The top three slots are all occupied by airlines that’ve teamed up with big names in the wine business to curate their selections. For United, that person is Doug Frost, one of a handful of people who have passed two nearly impossible tests to be able to call himself both a Master Sommelier and a Master of Wine. Sadly, for every airline in the top three, the attention seems to be heavily focused on premium fliers, with little creativity for those in the main cabin. United’s premium selections lean Franco-centric, mixed in with some off-the-beaten-track wine regions such as Catalonia’s montsant or Umbria’s torgiano. The best wines are poured for international first class, with Antinori’s Peppoli chianti classico and Pascal Jolivet’s sancerre “Les Caillottes” being particularly noteworthy. One nice feature: Half bottles are for sale for domestic economy fliers, so you don’t have to ping a flight attendant every time you want a refill. My vote if going that route? Cambria’s “Benchbreak” chardonnay from Santa Barbara’s Santa Maria Valley, one of my favorite regions for the white grape.
Jon Bonné, the former wine editor of the San Francisco Chronicle and author of the recently released The New Wine Rules, selects a list of artisan American wines for travelers flying JetBlue Mint, the airline’s premium cabin, swapping out the list monthly. While only five wines are on offer, I’d happily finish a glass of any of them, whether in the air or on the ground. For March, the two reds—Bethel Heights pinot noir from Oregon’s Willamette Valley and Bedrock Old Vine zinfandel from California—both deliver serious bang for their buck. Pair that with small bites from New York City’s Saxon + Parole and desserts from Milk Bar, and JetBlue Mint’s gastronomic indulgences are hard to beat. Non-Mint passengers can choose between a South African chenin blanc, a red côtes du rhône, and an Italian sparkling wine—a program with less wow-factor than the premium offerings, but better than other low-cost airlines.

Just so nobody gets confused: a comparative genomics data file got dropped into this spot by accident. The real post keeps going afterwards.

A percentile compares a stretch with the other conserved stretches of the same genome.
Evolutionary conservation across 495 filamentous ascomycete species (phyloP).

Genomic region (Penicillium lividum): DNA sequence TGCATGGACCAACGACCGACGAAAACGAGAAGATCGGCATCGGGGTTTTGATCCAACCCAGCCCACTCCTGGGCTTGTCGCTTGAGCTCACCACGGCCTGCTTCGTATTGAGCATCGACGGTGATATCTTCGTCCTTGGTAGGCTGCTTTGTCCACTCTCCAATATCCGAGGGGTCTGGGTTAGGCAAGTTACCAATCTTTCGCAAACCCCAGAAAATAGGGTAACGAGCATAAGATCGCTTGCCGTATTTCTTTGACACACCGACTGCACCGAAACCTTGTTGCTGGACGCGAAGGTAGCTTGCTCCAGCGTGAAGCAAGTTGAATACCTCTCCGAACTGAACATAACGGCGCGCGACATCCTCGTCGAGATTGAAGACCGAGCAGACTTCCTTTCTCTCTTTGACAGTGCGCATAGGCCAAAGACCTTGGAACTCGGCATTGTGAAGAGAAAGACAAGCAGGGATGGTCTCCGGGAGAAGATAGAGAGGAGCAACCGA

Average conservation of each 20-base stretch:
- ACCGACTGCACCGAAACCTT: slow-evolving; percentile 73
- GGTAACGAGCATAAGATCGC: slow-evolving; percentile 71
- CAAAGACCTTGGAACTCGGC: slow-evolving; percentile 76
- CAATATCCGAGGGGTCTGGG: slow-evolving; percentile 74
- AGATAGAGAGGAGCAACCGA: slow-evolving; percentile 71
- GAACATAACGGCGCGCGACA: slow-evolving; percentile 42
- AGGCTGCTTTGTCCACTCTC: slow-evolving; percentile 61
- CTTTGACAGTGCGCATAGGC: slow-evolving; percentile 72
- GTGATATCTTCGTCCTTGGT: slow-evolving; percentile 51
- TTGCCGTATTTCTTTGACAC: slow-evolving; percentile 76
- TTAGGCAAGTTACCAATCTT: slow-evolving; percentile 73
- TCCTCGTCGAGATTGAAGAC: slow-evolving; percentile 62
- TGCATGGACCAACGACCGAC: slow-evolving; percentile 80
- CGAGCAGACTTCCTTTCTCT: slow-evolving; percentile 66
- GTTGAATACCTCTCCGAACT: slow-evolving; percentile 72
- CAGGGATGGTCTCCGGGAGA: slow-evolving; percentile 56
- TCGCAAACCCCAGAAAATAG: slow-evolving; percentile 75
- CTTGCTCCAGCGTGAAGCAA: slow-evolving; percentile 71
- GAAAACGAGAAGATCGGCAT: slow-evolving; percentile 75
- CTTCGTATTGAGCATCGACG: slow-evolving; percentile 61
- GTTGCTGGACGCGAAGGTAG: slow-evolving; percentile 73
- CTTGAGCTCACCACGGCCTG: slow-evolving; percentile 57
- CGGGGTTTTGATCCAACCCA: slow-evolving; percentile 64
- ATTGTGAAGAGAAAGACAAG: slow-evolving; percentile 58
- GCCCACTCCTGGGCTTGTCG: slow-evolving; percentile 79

Of all the domestic wine programs, Delta’s is the clear winner for its breadth of selections and wine styles that balance iconic producers and hidden gems. As is the case with most of the major airlines, the best selections on Delta are exclusively offered to those in premium seats. The main cabin can choose between Wente pinot grigio or merlot—both drinkable, if unmemorable. Master Sommelier Andrea Robinson curates Delta’s wine program, and she does a venerable job taking premium fliers on a tasting tour through the world’s most celebrated wine regions, as well as throwing in some lesser-known names. Stalwart producers like Charles Heidsieck in champagne, Au Bon Climat in Santa Barbara, and Catena Zapata in Mendoza are all represented. If you have a sweet tooth like I do, Robinson earns extra points for featuring two dessert wines on each flight, when most airlines feature none—typically a port and a sauternes-style selection.
One to Watch: American
American’s wine program is mid-revamp, after hiring Master Sommelier Bobby Stuckey to rev up the program. The future looks bright. Already, the wines on hand for business and first class are top-notch. On the U.S. to London route, for example, selections range from Trefethen Estate cabernet from the Napa Valley’s Oak Knoll District and Domaine des Sénéchaux châteauneuf-du-pape to Planeta fiano from Sicily and Laurent-Perrier Grand Siècle champagne. We’ll see what else is up Stuckey’s sleeve.
The good news? Airlines seem to be paying closer attention to their onboard wine offerings. We’ll drink to that.